Canned vegetables to enjoy perishable products through out the whole year

Canning fresh products is an efficient and safe method to enjoy certain seasonal products, which can't be stored any other way because they are perishable. To discover the advantages of preserves, let's find out more about their elaboration through the Spanish canning factory Pedro Luis, from Lodosa, which processes peppers, asparagus and artichokes with Protected Geographical Indication or Denomination of Origin.

Calibrating, cutting, and blanching
Within 48 hours after collection, the vegetables are calibrated and separated by categories. The asparagus is peeled, taking advantage of 50% of the product, and cut to the measure of the cans; the rest is resold to the frozen industry. The artichokes are defoliated to take advantage of their central bud; only 20 to 28% of each kilo of artichoke is used, and the discarded part is given to farmers as animal feed.

Once peeled and calibrated, they are cooked and washed. Once their cold, the products undergo through a visual inspection and are introduced into the cans or final containers.

Sterilization with an autoclave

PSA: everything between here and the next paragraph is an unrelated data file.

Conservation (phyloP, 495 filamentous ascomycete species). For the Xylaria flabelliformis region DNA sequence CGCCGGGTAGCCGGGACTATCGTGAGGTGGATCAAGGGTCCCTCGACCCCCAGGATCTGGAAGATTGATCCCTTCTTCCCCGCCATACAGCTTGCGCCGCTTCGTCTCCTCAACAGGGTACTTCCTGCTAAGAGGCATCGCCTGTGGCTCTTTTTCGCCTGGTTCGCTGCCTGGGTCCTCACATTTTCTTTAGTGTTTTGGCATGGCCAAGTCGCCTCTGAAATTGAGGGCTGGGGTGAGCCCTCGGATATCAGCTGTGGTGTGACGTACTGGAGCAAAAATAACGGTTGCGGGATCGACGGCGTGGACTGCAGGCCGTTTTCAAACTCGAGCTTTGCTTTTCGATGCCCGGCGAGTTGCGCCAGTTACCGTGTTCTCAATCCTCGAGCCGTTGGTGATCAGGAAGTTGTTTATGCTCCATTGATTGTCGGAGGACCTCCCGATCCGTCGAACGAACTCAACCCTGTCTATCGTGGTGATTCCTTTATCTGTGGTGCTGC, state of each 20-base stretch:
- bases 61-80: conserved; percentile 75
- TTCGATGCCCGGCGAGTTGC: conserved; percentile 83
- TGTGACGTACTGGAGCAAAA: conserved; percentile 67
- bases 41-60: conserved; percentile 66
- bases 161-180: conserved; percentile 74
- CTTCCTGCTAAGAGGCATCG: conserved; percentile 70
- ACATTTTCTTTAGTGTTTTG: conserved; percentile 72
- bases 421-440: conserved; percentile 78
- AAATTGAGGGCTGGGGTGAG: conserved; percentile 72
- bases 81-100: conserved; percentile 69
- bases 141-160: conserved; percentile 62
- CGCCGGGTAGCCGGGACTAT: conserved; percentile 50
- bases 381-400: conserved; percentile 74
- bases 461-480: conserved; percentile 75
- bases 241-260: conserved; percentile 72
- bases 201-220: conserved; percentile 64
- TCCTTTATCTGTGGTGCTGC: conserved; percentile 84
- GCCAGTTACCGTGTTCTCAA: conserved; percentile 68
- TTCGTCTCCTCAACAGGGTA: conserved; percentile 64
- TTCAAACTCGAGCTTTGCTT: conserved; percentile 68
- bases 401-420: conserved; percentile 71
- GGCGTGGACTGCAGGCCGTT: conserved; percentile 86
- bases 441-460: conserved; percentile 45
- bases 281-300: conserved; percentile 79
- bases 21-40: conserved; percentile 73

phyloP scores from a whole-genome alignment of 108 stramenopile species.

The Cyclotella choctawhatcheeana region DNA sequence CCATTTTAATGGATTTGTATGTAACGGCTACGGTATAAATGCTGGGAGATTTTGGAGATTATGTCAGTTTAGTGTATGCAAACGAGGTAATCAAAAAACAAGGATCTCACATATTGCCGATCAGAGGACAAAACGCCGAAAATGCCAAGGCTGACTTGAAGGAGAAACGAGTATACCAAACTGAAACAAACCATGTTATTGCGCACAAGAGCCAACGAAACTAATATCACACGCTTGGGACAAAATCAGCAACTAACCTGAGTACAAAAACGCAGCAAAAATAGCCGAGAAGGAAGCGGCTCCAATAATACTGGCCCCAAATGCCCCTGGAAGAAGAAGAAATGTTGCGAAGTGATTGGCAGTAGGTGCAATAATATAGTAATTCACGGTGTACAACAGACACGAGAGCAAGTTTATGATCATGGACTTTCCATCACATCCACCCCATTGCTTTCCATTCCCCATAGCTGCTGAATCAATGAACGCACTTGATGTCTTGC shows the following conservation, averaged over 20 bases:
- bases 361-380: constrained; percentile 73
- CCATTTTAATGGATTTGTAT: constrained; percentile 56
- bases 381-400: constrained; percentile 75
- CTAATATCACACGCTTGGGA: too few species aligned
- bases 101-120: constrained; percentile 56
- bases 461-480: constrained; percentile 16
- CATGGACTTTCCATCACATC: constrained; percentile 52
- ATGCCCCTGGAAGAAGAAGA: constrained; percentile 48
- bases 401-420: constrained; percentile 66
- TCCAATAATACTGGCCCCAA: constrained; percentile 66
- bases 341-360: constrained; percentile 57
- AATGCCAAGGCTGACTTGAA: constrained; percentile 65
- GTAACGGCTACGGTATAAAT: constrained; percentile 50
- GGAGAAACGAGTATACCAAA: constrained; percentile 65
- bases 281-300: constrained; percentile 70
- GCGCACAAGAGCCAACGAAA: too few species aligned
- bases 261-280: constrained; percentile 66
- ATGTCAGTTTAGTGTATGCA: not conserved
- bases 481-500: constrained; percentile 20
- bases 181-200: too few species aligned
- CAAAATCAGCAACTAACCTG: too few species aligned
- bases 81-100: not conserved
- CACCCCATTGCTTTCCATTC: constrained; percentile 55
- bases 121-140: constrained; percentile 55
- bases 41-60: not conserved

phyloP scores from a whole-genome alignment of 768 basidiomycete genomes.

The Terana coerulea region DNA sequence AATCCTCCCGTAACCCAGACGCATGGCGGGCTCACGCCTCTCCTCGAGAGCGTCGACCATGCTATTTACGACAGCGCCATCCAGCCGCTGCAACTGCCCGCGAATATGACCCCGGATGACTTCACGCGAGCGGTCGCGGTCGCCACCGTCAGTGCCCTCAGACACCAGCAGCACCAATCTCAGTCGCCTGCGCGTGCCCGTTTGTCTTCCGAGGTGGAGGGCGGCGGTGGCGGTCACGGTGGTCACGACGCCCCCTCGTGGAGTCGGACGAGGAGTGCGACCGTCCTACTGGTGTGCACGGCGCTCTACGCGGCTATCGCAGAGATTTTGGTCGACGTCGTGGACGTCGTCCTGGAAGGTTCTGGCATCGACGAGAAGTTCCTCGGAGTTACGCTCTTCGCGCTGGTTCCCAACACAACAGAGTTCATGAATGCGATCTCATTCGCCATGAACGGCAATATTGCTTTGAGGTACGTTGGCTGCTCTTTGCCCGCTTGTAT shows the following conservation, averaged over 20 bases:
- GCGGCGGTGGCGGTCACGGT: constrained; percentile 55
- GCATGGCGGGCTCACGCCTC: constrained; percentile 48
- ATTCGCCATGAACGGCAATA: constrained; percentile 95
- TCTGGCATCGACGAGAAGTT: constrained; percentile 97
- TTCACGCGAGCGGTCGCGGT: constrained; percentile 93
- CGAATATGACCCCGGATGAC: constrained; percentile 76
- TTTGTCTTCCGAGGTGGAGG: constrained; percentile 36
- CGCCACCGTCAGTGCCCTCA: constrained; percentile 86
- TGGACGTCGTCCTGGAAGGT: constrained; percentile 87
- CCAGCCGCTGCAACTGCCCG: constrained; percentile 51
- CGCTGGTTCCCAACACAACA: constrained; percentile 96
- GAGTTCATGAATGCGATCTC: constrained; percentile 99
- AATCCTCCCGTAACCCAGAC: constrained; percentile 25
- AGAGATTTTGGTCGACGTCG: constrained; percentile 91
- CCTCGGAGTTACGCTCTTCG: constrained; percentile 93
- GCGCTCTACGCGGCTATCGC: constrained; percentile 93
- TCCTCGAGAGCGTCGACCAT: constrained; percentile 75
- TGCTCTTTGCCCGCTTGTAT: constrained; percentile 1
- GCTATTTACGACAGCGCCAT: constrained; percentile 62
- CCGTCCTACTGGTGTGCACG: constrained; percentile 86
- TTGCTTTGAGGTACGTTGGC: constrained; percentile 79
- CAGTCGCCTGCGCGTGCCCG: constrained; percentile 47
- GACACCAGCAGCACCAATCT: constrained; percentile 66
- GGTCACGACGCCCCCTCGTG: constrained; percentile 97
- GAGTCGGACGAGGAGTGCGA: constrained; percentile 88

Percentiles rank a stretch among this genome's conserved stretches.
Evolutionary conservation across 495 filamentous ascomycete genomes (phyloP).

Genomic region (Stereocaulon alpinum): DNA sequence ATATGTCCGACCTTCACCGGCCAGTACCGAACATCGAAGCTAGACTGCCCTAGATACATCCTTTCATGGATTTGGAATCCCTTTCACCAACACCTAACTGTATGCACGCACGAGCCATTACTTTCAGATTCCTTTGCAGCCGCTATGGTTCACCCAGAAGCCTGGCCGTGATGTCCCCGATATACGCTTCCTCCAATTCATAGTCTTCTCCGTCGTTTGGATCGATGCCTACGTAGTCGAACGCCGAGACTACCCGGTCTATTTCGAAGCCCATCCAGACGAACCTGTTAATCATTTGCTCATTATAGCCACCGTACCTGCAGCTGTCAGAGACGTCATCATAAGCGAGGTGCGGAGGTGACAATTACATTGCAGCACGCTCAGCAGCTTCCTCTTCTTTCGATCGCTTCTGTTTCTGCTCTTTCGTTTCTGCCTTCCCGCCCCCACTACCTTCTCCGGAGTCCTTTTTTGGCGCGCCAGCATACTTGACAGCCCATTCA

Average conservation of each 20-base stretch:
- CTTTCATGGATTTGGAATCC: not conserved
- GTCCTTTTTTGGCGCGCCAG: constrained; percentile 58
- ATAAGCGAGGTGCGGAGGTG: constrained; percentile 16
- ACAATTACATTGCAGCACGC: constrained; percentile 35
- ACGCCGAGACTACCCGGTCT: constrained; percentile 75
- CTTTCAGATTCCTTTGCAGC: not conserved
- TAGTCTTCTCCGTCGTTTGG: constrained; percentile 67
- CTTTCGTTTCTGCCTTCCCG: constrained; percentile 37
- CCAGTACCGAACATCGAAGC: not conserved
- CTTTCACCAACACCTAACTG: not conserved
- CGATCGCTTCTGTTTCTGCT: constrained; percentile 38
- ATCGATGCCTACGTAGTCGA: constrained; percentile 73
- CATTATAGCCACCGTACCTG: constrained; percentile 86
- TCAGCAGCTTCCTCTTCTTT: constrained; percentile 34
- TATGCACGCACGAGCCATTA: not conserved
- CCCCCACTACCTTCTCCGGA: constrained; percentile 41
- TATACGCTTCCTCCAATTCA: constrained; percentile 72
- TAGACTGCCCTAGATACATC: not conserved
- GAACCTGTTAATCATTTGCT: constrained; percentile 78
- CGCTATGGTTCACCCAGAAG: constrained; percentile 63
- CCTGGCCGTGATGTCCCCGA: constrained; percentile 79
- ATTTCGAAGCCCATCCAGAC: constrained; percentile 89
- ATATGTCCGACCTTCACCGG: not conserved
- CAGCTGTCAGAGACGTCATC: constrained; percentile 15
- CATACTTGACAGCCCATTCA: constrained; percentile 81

The vegetables marketed by Pedro Luis only carry water with salt with 2% ascorbic acid (vitamin C), a substance that is added in part to avoid the product from darkening, but above all to eliminate the presence of pathogens. Ascorbic acid is a disinfectant, but in excess it gives the preserves a sour flavor, which is why the sterilization of preserves is achieved with an autoclave in this factory. It is an airtight container made to withstand high pressures and high temperatures, in which the cans and containers are introduced and subjected to temperatures of 188º for 35 minutes.

After their sterilization, preserves go through an X-ray machine, which is used to make sure that no foreign bodies, such as pieces of metal or stones, are left in them.

After this process, they are ready for commercialization.

A highly competitive sector
50% of the preserves that Pedro Luis produces have ecological certification, but this only affects the agricultural product, not the manufacturing process, which is the same for all vegetables.

The company opted for the ecological certification, as well as the appellations of origin, in 1994 to create a distinctive hallmark of their products. Quality is the only thing that can save the sector from foreign competition.

"We thought that the industry here would disappear with the first imports from China and Peru, but if you defend the quality of the products, their safety, and traceability, things work out," concluded the businessman.



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